Aaron’s daughter learns about project scope

And a little Flash to boot 🙂

Flash sounds like a perfect tool to teach programming. Others I’ve been reading about:


Scratch (scratch is built on Squeak Smalltalk – there are other educational environments/tools built with it as well)

Snake Wrangling for Kids


My roots: LOGO and Commodore BASIC.

Interesting related article at O’Reilly: Why Johnny Can’t Program.

Flash, UI, and football fans check out “Inside the Playbook” at NYTimes

The NYTimes uses Flash to produce analysis of each match-up in the NFL playoffs and a fun game to predict winners.

Here is one example of upcoming game analysis: Inside the Playbook: Philadelphia at Minnesota

Here is the predict the winner game: Inside the Playbook Challenge

And go Eagles!

Open Source Rich Internet Application Framework at CIM: OpenPyro

Check it out: OpenPyro: OpenPyro is a pure AS3 framework for creating RIA’s. Open Pyro draws a lot of inspiration from Flex but aims to be more expressive as well as have a smaller filesize and memory footprint.

Arpit Mathur, one of the most brilliant developers I know and a straight up Flash guru is leading the Open Pyro project. He recently posted about OpenPyro on his personal blog and includes a screencast of him using the framework to develop an app.

Kevin Fitzpatrick another CIM Flash master, and lead developer of another open source project at CIM, LogBook, comments about OpenPyro.

Beyond the Browser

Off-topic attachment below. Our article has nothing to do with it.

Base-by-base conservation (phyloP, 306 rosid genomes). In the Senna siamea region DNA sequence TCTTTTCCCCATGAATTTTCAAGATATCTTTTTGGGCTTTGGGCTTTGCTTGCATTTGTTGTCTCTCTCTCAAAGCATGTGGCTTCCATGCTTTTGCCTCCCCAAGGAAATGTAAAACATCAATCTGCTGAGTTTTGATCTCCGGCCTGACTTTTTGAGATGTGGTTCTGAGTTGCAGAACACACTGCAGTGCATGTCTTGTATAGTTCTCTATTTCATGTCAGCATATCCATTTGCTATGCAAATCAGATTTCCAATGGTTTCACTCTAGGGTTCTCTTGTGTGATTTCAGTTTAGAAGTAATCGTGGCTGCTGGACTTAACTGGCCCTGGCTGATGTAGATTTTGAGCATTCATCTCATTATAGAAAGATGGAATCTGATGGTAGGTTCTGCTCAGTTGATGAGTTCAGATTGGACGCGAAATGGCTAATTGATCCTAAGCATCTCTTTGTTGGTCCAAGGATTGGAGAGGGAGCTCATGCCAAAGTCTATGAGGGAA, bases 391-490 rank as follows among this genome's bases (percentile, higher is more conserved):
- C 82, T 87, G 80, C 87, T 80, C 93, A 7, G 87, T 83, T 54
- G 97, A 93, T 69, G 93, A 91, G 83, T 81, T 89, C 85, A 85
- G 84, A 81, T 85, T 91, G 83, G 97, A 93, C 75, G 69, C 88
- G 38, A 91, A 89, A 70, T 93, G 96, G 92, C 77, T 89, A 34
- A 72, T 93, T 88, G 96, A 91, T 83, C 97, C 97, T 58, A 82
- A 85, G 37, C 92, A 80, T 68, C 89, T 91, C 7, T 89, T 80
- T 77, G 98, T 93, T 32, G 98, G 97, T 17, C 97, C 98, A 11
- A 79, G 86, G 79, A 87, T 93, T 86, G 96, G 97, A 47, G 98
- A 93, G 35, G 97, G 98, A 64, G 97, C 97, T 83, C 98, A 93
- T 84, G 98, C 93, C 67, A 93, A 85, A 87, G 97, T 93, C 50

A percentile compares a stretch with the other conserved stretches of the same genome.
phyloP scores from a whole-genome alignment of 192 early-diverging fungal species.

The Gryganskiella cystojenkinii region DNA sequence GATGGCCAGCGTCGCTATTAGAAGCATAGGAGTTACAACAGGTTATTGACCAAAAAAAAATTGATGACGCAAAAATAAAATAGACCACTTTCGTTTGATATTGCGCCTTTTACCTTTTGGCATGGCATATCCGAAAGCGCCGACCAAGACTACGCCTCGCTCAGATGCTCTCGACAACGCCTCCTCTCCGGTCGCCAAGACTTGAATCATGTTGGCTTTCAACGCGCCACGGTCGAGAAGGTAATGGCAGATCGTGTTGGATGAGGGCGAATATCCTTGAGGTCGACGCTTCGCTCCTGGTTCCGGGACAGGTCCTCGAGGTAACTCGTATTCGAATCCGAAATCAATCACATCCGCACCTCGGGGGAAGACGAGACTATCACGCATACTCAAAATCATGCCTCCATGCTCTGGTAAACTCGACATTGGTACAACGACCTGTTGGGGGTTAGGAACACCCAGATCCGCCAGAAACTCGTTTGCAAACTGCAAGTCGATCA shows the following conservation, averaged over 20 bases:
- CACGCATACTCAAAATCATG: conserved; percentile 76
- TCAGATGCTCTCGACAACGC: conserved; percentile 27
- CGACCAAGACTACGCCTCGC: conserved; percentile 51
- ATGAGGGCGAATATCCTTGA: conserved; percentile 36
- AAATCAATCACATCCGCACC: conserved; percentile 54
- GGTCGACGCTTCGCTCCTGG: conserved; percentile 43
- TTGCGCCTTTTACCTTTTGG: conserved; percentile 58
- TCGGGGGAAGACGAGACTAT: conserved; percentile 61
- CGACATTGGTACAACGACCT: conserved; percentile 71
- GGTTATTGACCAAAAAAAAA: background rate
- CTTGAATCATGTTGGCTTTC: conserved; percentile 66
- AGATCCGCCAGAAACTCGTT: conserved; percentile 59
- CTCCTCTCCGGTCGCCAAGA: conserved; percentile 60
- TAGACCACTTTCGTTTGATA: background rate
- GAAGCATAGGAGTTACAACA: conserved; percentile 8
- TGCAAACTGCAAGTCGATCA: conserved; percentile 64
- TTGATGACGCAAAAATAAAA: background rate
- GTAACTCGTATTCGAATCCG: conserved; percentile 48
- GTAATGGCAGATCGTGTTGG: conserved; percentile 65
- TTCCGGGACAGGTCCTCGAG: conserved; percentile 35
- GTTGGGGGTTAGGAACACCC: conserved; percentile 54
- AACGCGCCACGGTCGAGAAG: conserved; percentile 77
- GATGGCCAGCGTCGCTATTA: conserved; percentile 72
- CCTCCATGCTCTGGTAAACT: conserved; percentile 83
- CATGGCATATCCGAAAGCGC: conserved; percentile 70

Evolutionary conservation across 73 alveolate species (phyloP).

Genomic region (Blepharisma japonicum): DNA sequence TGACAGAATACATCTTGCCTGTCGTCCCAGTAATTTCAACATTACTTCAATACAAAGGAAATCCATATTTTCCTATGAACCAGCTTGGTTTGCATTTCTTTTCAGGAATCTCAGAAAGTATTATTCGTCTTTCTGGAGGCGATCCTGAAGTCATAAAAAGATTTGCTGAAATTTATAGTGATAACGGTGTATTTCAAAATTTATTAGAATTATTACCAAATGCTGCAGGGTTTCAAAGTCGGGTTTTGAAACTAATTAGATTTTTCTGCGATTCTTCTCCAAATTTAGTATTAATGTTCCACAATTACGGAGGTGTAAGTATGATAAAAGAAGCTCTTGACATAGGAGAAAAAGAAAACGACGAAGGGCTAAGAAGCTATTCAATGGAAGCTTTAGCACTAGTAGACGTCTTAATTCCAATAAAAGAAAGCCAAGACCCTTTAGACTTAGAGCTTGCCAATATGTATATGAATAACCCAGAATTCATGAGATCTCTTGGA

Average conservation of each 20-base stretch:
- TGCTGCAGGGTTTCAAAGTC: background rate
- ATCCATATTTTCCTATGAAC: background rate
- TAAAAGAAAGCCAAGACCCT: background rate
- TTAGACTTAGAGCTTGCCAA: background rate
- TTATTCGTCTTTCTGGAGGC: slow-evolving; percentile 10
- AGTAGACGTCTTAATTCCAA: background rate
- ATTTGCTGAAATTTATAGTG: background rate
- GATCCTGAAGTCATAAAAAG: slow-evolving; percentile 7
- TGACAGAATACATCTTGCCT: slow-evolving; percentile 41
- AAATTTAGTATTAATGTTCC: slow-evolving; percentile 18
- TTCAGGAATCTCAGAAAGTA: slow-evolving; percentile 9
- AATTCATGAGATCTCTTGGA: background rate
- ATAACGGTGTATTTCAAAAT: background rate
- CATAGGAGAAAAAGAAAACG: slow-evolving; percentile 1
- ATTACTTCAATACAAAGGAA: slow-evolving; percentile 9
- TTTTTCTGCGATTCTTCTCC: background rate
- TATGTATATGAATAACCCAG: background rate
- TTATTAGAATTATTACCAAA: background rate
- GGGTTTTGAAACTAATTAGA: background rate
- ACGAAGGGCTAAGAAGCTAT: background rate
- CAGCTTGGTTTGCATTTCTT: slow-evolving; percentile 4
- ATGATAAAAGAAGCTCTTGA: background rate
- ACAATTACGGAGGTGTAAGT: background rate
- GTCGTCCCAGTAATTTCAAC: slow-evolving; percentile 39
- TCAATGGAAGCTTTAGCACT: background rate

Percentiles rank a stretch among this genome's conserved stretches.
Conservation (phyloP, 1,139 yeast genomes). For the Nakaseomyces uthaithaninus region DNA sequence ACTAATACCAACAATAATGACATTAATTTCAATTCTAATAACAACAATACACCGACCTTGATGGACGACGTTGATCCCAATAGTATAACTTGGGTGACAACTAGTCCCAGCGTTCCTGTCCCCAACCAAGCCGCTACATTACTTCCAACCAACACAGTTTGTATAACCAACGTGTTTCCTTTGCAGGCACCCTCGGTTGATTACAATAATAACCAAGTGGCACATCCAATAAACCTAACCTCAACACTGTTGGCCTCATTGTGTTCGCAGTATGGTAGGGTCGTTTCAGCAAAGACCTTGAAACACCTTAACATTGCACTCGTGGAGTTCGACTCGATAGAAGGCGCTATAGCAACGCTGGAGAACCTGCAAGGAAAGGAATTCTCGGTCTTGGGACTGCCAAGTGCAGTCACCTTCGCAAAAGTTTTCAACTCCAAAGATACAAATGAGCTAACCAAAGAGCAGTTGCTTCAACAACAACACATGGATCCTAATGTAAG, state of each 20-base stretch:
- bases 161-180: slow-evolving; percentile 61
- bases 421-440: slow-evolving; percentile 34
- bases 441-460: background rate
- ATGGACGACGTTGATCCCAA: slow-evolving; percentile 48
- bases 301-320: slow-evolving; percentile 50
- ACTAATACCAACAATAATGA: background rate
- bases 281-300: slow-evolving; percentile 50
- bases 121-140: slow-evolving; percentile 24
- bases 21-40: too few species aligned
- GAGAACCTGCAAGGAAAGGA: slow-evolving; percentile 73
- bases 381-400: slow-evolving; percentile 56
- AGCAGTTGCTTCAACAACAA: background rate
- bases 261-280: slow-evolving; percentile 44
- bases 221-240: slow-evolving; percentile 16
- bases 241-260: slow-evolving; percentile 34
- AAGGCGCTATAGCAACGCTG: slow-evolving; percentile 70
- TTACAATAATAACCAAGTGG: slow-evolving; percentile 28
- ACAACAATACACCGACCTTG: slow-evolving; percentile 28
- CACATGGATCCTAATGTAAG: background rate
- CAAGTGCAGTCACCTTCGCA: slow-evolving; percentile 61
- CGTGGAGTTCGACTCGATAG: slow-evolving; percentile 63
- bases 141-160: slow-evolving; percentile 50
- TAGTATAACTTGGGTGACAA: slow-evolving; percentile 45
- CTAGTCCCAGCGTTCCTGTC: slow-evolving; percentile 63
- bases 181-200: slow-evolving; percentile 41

Arpit Mathur, our Flash wiz at CIM, has posted a nifty summary of different approaches being taken to extend the browser’s capabilities to the desktop.

To the list, let me add a few more desktop development platforms, that are network leveraging:

Eclipse RCP


wxWidgets with Python

Firefox, irregardless of Prism, is already a capable sometimes-connected desktop application environment (witness Songbird – an open source project I might dig into, because I am just unhappy with the state of current mp3 players). However, Prism sure does seem interesting and worth keeping an eye on.

And while Arpit did cover the Flash side of things (Air), I love contemplating Flex+Python or Flex+Java approaches. Bruce Eckel’s article in Artima on the subject maps to the way I think. There is a lot of re-use and maintenance problems you solve when you layer an application that way.

An earlier project I worked on was a communications application that utilized a Flash UI hosted in a C# application. It worked intriguingly well.

Flex, Flash, and Comcast Interactive Media’s Fan 4.0 Alpha

The team I belong to at Comcast, Comcast Interactive Media, released an alpha version of our video player, The Fan, this week.

You can give it a try here. If I say so myself, it’s pretty sweet.

While more information is available on its official cimLabs page, including links to give feedback, I’d like to point you towards one of its developers, Arpit Mathur, and his blog entry about it.

This version of The Fan was built with Adobe’s Flex and Arpit has a lot to share about the project. Feel free to leave a comment and tell him what you think.

As Arpit mentions, we’re on the lookout for Flash developers. But there’s more to the CIM story than Flash. In fact, the development stack we use at CIM resembles what Bruce Eckel proposed in a piece called “Hybridizing Java” on Artima a while back. We are looking for experienced Web developers of all stripes to join us. Check out cimLife for more.


Arpit’s post about the new version of the Fan is earning some buzz.

RIApedia: Comcast Launches New Flex Based Video Site

Masable: The Fan – Comcast’s New Flex Video Site

Ryan Stewart: Comcast jumps into Flex 2 for media content

Shelley Powers: Cool Thingie


Aaron Held, my manager at CIM, checks in with more about Flash, Java, and The Fan.


Follow the linkage on Techmeme.